So to continue our look at using riffs in composing, how is this riff developed?
We can all recognise the sound of a riff, but how to describe them?
So where to start when writing your own riffs?
- KEEP IT SIMPLE! The most effective riffs work because they are memorable, this is largely because they are simple and rhythm based. Many use a small range of notes but with a funky, syncopated rhythm.
- Many riffs use no more than three or four notes, but often create variety and interest by using big interval jumps i.e. an octave.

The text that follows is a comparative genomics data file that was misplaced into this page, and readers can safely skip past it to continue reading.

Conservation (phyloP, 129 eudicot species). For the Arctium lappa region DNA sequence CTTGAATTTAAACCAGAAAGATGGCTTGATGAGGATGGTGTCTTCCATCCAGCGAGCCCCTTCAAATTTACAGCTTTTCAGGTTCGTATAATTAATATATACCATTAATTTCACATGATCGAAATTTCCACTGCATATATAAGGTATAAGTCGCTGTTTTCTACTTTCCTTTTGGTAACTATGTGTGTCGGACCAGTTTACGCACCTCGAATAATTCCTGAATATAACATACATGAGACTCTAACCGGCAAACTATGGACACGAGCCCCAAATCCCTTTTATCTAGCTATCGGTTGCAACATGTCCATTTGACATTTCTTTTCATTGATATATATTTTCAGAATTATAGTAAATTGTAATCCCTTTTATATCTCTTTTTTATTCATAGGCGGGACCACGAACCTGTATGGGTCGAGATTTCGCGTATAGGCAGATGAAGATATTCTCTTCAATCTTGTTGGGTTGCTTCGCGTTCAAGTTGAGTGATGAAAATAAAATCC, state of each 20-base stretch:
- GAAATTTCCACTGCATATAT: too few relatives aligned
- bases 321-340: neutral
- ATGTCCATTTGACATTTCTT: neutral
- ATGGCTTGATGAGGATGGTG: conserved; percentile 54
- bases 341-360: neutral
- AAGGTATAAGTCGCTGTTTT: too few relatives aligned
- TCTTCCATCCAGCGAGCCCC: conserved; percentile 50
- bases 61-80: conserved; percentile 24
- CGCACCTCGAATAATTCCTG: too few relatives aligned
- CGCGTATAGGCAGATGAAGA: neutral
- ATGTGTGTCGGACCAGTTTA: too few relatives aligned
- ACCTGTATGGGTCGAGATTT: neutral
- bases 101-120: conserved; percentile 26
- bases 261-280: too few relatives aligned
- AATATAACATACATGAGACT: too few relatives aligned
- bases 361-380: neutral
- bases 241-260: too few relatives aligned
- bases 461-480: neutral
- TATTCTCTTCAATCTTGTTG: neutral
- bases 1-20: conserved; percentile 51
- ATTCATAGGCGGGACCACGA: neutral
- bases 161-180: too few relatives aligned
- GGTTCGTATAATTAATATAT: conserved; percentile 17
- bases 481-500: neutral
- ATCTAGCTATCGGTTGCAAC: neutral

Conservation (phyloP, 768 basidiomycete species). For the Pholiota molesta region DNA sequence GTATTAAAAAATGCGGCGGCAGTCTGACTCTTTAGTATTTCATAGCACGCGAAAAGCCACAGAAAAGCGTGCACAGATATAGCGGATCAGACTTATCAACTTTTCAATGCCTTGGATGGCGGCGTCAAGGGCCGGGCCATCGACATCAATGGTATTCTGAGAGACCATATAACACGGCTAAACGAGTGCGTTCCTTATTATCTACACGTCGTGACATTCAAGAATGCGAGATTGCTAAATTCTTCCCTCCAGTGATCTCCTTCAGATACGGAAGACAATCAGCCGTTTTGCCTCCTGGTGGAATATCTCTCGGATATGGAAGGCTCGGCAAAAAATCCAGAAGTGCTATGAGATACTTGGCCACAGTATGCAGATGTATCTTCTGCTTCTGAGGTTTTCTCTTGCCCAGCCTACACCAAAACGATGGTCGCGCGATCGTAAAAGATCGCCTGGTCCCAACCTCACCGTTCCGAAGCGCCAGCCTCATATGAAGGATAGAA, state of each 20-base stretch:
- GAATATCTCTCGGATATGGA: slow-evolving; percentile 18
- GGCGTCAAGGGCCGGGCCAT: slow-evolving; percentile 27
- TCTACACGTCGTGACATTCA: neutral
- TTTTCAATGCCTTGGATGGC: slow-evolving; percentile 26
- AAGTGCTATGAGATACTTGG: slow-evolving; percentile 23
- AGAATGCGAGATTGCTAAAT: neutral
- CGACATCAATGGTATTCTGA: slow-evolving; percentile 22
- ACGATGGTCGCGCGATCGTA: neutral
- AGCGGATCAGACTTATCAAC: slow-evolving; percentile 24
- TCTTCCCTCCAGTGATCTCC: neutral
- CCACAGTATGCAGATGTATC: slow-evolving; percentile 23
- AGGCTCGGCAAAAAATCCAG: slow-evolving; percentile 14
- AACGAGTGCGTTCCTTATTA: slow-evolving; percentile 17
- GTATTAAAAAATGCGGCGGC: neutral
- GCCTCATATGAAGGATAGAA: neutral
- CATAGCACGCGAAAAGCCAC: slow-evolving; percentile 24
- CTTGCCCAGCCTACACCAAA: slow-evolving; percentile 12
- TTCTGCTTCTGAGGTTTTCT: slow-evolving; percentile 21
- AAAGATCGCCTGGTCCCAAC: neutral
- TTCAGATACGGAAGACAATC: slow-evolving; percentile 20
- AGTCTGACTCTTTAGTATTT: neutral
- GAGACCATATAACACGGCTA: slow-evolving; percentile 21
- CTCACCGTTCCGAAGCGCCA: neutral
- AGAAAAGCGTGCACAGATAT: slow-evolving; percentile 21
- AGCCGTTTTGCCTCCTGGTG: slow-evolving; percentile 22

- Many riffs are based on scales commonly the:
- minor pentatonic i.e. A minor pentatonic is A, C, D, E, G
(root, minor third, perfect fourth, perfect fifth, minor seventh)
- major pentatonic i.e. A major pentatonic is A, B, C#, E, F#
(root, major second, major third, perfect fifth, major sixth)
- “modes” (scales based on the major scale) are also used, common types are:
- A Aeolian (also called the natural minor) is A, B, C, D, E, F, G
- D Dorian is D, E, F, G, A, B, C.
- G Mixolydian is G, A, B, C, D, E, F.